The US commander of international troops in Afghanistan on Tuesday ordered an investigation into the improper disposal of a large number of Islamic religious material, including copies of the Holy Quran, at an American air base north of Kabul.
More than 60 Afghans staged a morning demonstration outside the sprawling military installation to protest what they said was the burning ofholy books.
"We are thoroughly investigating the incident and are taking steps to ensure this does not ever happen again," US General John Allen, the top commander of US and Nato troops in Afghanistan, said in a statement.
"I assure you, I promise you, this was not intentional in any way."
Allen said he received a report during the night that people working for the military coalition improperly disposed of the religious material. He did not elaborate.
"When we learned of these actions, we immediately intervened and stopped them," Allen said.
"The materials recovered will be properly handled by appropriate religious authorities."
Ahmad Kabir, the chief of Bagram district of Parwan province where the base is located, said the demonstrators were all people who work inside the base and that some claimed they had seen pieces of a Holy Quran that was burned inside the base.
"I haven't seen it myself and we are talking to them and are investigating to see if is true," Kabir said.
"The protesters are nervous over these claims of the holy book being burned."
Kabir called for calm.
"We will investigate and we are asking everyone to calm down and relax," he said, adding that the incident was being probed by local Afghan and police officials and the local provincial council.
Police said a similar protest on Tuesday just east of Kabul ended peacefully.
In a separate incident, gunmen in Afghan police uniforms opened fire on Nato troops on Monday in southern Afghanistan, killing an Albanian soldier, officials said.
A second Albanian and another international soldier were wounded, they said. Eleven suspected policemen were arrested.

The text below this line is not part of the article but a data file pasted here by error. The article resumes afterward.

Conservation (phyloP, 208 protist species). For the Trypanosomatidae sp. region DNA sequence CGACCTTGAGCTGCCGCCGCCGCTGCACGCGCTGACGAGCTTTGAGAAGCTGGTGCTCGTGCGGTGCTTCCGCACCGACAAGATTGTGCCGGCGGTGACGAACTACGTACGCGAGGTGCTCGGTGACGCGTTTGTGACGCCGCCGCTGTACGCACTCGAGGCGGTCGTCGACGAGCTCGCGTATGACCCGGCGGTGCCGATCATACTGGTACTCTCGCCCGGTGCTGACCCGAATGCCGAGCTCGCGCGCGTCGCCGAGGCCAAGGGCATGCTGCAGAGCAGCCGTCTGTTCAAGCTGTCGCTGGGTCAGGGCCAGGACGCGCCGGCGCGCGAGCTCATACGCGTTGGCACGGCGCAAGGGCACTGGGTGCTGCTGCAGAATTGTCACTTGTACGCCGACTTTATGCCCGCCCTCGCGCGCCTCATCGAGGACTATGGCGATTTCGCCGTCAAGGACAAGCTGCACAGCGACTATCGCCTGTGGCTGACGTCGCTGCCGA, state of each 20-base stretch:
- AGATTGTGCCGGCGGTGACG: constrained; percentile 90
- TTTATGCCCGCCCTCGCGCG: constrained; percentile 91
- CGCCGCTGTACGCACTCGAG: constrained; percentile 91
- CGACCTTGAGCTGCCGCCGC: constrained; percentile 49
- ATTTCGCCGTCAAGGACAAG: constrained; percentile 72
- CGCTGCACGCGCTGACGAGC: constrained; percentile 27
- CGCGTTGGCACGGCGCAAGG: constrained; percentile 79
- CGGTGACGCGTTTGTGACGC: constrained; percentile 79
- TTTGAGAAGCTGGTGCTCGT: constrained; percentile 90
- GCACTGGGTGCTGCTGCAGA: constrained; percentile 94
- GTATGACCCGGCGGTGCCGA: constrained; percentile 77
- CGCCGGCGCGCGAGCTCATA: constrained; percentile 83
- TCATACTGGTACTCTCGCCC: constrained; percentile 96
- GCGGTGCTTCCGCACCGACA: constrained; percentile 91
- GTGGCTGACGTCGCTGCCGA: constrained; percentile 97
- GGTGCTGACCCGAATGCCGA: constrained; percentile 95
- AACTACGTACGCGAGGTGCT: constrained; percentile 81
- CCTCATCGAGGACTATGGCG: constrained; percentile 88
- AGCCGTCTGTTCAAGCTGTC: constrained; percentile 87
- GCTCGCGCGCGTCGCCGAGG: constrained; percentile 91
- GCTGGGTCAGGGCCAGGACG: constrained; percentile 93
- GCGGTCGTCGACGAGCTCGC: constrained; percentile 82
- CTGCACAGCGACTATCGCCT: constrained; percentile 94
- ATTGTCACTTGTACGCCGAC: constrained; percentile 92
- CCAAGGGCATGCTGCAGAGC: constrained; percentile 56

The shooting appears to be the latest in a growing number of turncoat attacks that have raised questions about the vetting of Afghan recruits and threatened the international military commitment to Afghanistan.
Last month, France suspended its training program and threatened to withdraw its forces a year ahead of schedule after an Afghan soldier shot and killed four French soldiers on a base in eastern Afghanistan.
Monday's shooting occurred in the village of Robat, in Kandahar province's Spin Boldak district which borders Pakistan, said Kandahar police chief Abdul Raziq. The troops had gone there for a meeting about opening two schools and a health center, the Albanian defence ministry said.
The soldiers “found themselves attacked by a group of persons wearing uniforms of the Afghan police,” Brig. Gen. Viktor Berdo, the head of Albanian land forces, told reporters in the country's capital Tirana.
The attackers opened fire with five assault rifles and one light machine gun, the Albanian Defence Ministry said. One Albanian, a captain, died later in a hospital in the provincial capital of Kandahar city. Albanian officials initially said a corporal also was killed, but later clarified that the soldier was in a coma, adding “there is still hope of improvement.” Another international soldier was wounded, the ministry said, without providing a nationality.
The Albanian ministry said the remaining soldiers “arrested 11 Afghan policemen who opened fire.” Albanian President Bamir Topi denounced the attack as a “grave terrorist act” and called for the punishment of those responsible.
It was the first time any of Albania's soldiers have been killed in Afghanistan. The country has 265 troops in the country.
There have been more than 45 of these insider attacks in Afghanistan since 2007, more than 75 per cent of those in the last two years, according to Pentagon data.
Monday's attack on Nato forces came after a suicide car bomber struck a police station in the provincial capital of Kandahar city.
The attacker drove a Toyota Corolla up to the checkpoint outside of the Kandahar police station and detonated his explosives, Raziq said. One police officer was killed and four people were wounded in the explosion two police officers and two civilians, he added.
A civilian compound nearby was also destroyed, according to a statement from the Kandahar government's media office.
No one immediately claimed responsibility for the attack, but it fit the pattern of Taliban assaults, which usually focus on government installations or security forces.
Also Monday, three Italian soldiers were killed in a vehicle accident in the west of the country.
Italian President Giorgio Napolitano issued a condolence message expressing his “deep emotion” over the news of the deaths in Herat province.
The Italian soldiers were in a convoy going to survey a canal project in Herat's Shindand district when their vehicle crashed into a canal, said provincial police spokesman Rauf Ahmadi. The Italian news agency ANSA said that the soldiers' armored vehicle overturned while crossing a stream.